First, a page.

I have always wanted to take good photos. I nagged my parents for a camera from when I was about five or six years old. I still remember the first one I owned – it was a kiddie friendly point-and-shoot film jobbie that was shaped like a clown’s face. It’s the only clown I can ever remember having an affinity with (I don’t quite suffer from full-blown coulrophobia – a phobia of clowns – but let’s just say I am not a fan).
From then on, I snapped away, handing my poor mother one roll of film after another for processing. I think the clown camera conveniently broke at some point, but I then started buying those throwaway cameras with my pocket money instead.
In high school, I asked for a decent camera of my own for my birthday and was gifted a beautiful little Olympus compact camera. I took it with me when I did an exchange programme in Australia, and despite dropping the thing in Sydney and damaging its auto focus, I just kept snapping. This resulted in a full album of blurry images and an ensuing game of “guess who’s in this picture”.
For my 21st birthday, my uncle, Dave Esmonde-White, who was then an amateur photographer (he’s recently turned pro), granted my wish and paid for me to do a basic photography course at the Cape Town School of Photography. He also gave me his old Ricoh SLR film camera. I remain grateful for both of these things.
It was my first SLR (single lens reflex) camera and it opened up a new world to me. I finally started to learn how to control the camera to get the image I wanted from my head on to the film. I remember the magical feeling of picking up my processed images and flipping through them and occasionally finding that almost perfect shot. It’s something I will always miss about film.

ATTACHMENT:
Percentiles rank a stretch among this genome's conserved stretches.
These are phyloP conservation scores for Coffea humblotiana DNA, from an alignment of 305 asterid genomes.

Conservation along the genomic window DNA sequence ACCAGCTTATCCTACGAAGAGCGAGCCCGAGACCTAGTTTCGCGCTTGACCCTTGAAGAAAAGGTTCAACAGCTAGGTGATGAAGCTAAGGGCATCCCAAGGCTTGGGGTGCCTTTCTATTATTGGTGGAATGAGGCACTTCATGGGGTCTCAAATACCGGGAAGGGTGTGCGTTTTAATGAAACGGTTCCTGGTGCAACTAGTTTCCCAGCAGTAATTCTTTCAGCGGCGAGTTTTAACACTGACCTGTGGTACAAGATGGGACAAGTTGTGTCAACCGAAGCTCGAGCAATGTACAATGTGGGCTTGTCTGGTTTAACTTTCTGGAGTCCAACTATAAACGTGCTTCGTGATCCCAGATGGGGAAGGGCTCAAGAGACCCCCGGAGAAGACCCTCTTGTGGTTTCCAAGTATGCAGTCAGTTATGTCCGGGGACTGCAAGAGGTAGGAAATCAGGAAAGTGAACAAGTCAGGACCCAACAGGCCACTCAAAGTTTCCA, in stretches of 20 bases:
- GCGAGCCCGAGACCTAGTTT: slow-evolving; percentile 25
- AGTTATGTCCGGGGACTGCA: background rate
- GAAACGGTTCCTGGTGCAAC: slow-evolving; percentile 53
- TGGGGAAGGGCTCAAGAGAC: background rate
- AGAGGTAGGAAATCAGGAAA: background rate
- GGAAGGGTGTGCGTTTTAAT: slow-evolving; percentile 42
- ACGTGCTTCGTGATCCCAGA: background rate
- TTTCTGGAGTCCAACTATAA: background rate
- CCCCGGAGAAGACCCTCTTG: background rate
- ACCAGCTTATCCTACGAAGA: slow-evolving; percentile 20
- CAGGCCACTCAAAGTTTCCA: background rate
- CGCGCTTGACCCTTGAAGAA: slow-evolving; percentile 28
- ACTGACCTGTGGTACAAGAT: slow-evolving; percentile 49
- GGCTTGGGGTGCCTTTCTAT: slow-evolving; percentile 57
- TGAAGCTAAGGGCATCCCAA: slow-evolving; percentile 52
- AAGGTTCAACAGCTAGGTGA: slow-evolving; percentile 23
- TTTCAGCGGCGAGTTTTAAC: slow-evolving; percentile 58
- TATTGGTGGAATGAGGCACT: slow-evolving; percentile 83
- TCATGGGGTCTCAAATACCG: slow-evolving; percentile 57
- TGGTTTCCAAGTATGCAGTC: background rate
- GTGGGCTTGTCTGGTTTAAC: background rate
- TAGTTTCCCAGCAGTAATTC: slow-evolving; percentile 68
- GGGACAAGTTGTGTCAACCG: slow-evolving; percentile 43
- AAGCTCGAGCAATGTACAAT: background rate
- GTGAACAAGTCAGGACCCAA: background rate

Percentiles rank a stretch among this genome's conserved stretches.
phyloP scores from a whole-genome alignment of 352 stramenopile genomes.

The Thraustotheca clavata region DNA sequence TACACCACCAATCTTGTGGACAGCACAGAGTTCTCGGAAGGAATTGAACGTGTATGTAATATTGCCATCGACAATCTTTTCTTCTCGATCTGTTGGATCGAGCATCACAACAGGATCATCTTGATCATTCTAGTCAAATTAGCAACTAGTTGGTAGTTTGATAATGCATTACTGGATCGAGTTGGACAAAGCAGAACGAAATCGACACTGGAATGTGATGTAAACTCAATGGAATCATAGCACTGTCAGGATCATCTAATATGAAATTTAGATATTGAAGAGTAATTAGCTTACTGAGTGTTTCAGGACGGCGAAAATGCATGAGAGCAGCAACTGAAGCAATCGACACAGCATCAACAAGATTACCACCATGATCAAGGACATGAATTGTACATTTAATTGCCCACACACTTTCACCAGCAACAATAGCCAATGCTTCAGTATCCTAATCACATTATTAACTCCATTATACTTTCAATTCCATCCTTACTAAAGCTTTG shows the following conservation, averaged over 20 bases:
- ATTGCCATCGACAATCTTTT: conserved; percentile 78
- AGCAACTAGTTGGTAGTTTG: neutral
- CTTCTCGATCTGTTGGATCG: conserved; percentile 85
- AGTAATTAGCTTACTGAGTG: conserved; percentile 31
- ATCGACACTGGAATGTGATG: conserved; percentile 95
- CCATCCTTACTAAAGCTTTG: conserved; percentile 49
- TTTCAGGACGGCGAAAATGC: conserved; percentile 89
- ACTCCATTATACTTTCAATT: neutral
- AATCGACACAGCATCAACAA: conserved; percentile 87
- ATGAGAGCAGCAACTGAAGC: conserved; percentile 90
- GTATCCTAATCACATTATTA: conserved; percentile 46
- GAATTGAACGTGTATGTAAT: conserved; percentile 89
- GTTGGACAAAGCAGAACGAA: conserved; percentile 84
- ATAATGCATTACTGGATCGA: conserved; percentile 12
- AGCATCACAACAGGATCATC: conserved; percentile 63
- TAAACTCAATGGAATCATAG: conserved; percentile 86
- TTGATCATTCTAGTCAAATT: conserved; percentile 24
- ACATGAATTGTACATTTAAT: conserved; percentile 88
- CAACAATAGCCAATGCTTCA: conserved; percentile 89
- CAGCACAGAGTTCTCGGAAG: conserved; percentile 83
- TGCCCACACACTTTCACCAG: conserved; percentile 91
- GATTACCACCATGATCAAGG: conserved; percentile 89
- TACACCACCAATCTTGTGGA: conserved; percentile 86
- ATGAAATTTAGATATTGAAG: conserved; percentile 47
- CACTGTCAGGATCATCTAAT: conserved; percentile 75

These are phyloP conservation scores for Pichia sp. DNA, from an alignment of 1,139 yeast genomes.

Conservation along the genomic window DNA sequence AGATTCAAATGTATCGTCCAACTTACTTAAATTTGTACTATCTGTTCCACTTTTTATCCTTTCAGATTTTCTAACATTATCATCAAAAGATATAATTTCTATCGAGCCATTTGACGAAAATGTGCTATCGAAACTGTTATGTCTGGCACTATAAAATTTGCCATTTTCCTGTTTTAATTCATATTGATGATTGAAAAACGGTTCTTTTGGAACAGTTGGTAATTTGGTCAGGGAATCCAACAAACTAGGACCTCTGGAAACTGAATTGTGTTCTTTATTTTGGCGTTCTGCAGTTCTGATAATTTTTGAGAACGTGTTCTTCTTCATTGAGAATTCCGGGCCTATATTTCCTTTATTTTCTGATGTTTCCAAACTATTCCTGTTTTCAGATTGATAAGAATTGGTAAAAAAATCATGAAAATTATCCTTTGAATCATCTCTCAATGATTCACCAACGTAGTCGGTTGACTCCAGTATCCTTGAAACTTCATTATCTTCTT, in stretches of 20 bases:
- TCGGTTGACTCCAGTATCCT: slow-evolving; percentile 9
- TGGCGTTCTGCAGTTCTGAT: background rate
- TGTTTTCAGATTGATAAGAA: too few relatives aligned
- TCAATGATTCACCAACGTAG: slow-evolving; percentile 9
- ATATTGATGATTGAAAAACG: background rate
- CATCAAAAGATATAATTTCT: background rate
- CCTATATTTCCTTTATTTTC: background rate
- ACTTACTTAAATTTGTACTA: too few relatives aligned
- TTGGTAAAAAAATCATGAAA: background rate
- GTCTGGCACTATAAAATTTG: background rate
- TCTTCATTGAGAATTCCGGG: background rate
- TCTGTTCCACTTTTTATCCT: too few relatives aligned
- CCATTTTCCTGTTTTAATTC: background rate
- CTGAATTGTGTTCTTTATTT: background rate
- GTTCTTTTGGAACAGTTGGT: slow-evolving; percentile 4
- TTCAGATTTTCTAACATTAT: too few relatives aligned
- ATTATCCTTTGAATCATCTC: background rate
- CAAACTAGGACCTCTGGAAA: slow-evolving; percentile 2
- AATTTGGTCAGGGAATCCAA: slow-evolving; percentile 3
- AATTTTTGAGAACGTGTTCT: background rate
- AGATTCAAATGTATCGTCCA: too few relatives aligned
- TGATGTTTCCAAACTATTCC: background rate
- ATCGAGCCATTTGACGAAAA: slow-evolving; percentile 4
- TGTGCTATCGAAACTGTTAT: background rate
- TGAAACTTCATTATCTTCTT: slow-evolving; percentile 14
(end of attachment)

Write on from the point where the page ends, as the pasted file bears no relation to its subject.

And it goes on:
Then I finished my degree, got married the week after I graduated and started working as a junior copy writer. Like many newlyweds, my husband and I were living mainly on love and Salticrax, so getting photos developed was a luxury I couldn’t really afford at that point. I got a little Canon digital compact camera and mainly took weekend snapshots that stayed on my computer and never got printed.
In 2010, again for a birthday, my wonderful parents gifted me my first digital SLR – a Nikon D3000. Since then, I’ve done a few courses at the College of Digital Photography here in Johannesburg, and tried to improve my photography skills. I’ve bought a proper tripod, a second lens and a bit of other camera equipment, and I’ve learned to occasionally get up early (I am SO not a morning person) to chase the best light.
The more I learn, however, the more I realise how little I know. I am still such a beginner! And for some reason I find it very difficult to “put my photos out there”. It feels like sharing a bit of my soul and opening it to judgment. I’m used to sharing my writing because that’s what I do every day and I have some confidence that if I wasn’t an adequate writer I wouldn’t still be eking out a living from writing. But photography is another matter entirely!
This year, when setting some goals and re-looking my dreams, I was forced to admit that I am being a bit of a wuss.
So I have taken a brave and bold step (or so I keep telling myself – it fells more like mad sometimes). I have joined Snapwire – a stock photography site that aims to “make photography human again”.
It’s been enlightening:
That’s my photo journey so far. I hope it keeps progressing. I’d like to be able to sell my feature articles with photos to boot one day. Shew… I can’t believe I am going to publish that statement. It kind of makes it real if it’s “out there”.
Well, so be it! Here’s to new adventures in painting with light!